• It will be appreciated to those of skill in the art that the calculated credit score is an estimate of one's credit score based on the information made available at the time.
  • For example, a Score Card can be provided for display on a user's graphical user interface (GUI) in the form of a dashboard display, by organizing the display of the multiple sources of information related to the various accounts of a user into an easily understandable, and, preferably, interactive format.
  • The Score Card provides an intuitive visualization of performance that is quickly understood, and is particularly useful as a financial education tool. The Score Card display can include graphic visualization of statistics, calculated from data imported to the database 12, for example, according to various embodiments of the present invention. For example, the Score Card can organize and display visual representations of statistics mapped on the same timeline in dashboard format, so that the effect of each user action on the user's credit score is readily apparent. For example, the dashboard can simultaneously show over a period of time chosen by the user for display, for example, over a week, two weeks, a month, six months, or a year or more, any one or more of the following:
      • trending in a user's credit card utilization as it varies by day (or over larger time, depending on period of time displayed) with a graphic line of the target for optimal credit score;
      • trending over same period of time of a user's credit score;
      • trending in the balances of a user's accounts by day, or week, month, six months;
      • large purchases (above a certain predetermined threshold) on credit not immediately paid off can be marked with a graphic, and comments or legends could clearly indicate that these are instances where pre-saving would have been better;
      • mark with an icon, for example, the date of any credit inquiries;
      • flag any periods of time where credit card utilization is over a particular threshold, such as 35% of the credit limit
      • indicate time periods where money is saved, which can include paying down loan interest and principal, by color coding in green, for example, and periods where money is overspent in yellow, for example;
      • trending in estimated annual interest expense over time;
      • growth in savings, investments, and debt over time;
      • trending in debt-to-income ratio (the ratio of total debt payments per month to total monthly income);
      • pay-offs of credit cards and other debts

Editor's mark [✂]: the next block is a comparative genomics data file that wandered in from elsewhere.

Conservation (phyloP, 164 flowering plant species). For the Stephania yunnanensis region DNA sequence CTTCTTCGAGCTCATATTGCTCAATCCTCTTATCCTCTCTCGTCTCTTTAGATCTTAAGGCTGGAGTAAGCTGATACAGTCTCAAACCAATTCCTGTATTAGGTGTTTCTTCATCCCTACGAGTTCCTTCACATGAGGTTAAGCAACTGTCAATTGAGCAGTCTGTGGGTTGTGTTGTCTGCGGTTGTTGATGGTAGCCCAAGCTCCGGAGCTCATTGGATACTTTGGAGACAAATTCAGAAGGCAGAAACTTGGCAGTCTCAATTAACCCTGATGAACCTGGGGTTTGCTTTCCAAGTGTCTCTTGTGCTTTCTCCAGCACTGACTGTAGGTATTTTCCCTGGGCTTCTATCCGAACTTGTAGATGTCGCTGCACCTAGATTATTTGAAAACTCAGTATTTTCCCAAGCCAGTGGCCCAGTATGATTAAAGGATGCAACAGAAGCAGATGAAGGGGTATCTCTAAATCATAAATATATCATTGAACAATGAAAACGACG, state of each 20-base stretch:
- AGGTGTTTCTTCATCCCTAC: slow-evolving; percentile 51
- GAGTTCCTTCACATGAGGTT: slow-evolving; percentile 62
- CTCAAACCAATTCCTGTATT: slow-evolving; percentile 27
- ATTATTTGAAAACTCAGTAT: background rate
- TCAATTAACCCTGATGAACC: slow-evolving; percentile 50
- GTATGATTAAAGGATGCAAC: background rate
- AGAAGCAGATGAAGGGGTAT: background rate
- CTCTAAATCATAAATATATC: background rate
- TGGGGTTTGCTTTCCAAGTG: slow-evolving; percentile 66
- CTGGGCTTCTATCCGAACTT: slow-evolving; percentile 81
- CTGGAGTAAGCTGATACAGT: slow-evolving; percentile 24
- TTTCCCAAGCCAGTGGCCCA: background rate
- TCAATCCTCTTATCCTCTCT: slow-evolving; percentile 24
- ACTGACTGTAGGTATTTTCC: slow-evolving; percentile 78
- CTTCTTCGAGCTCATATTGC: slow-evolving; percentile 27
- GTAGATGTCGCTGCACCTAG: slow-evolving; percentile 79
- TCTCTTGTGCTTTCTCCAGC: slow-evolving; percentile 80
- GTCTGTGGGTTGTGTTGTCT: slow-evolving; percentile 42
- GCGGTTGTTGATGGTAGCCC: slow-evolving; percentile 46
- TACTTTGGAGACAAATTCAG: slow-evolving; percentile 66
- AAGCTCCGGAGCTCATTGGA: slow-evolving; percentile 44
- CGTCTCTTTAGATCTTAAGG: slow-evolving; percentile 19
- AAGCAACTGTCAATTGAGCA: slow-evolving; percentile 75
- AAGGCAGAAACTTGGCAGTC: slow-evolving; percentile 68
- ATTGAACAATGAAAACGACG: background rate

• Accordingly, the credit and debit information is organized and displayed in a form which quickly educates the user as to what behaviors have negative and positive effects on one's credit score.
  • In various embodiments, the dashboard can also be interactive, and can include links, for example, that allow the user to pay a bill or credit card, for example, to lower usage to no more than 35% of a card limit, open a credit card, apply for an installment loan, or take other corrective actions suggested for improving one's credit score.
  • In various additional embodiments, the dashboard containing actual statistics of the user's data can also be provided in a simulated interactive format. In so doing, the user can click on various “links” that simulate the user paying down credit cards, opening a credit card or installment loan, or taking any other simulated credit or debit action. In response, the simulated dashboard is updated to show the projected effect that such actions, if actually taken by the user, would have on the user's credit score.
  • The tools for generating the dashboard or Score Cards on a GUI can be hosted on the server 14 and accessed remotely via a website link, or can be downloaded to a user's computer or to a smartphone, tablet or other user device, for example, in the form of an app.
  • In various additional embodiments of the methods of the present invention, badges and/or points can be awarded to users who obtain certain benchmarks for demonstrating good financial habits and to incentivize continued good financial behavior. Examples of badges that can be awarded and displayed on one's dashboard, for example, include: credit improver (earned for signing up); credit card owner; maintains balance (in one's checking account for emergencies); below 35% (utilization of total credit lines); installment credit owner; homeowner; habitual saver; good budgeter; overdraft fee avoider; and so on.
  • In certain embodiments, a computer readable product is provided, which includes any computer readable medium or memory product known in the art, which stores computer executable instructions or program code that when executed by a processor on a user-operated device perform the method steps described herein to obtain the user's credit and debit history and real-time actions either directly from datafeeds 40, or from a central database 12 collecting the datafeeds, and to analyze and provide real-time recommendations to improve one's credit score based thereon. Such user-operated devices can include a smartphone, computer product, tablet, smartphone wallet credit card, and so on. It should be recognized that the components illustrated in FIG. 1 are exemplary only, and that it is contemplated that the methods described herein may be implemented by various combinations of distributed hardware, software, firmware, circuitry, and/or processors and associated memory, for example, as well as other components known to those of ordinary skill in the art.
  • Example of a User's Experience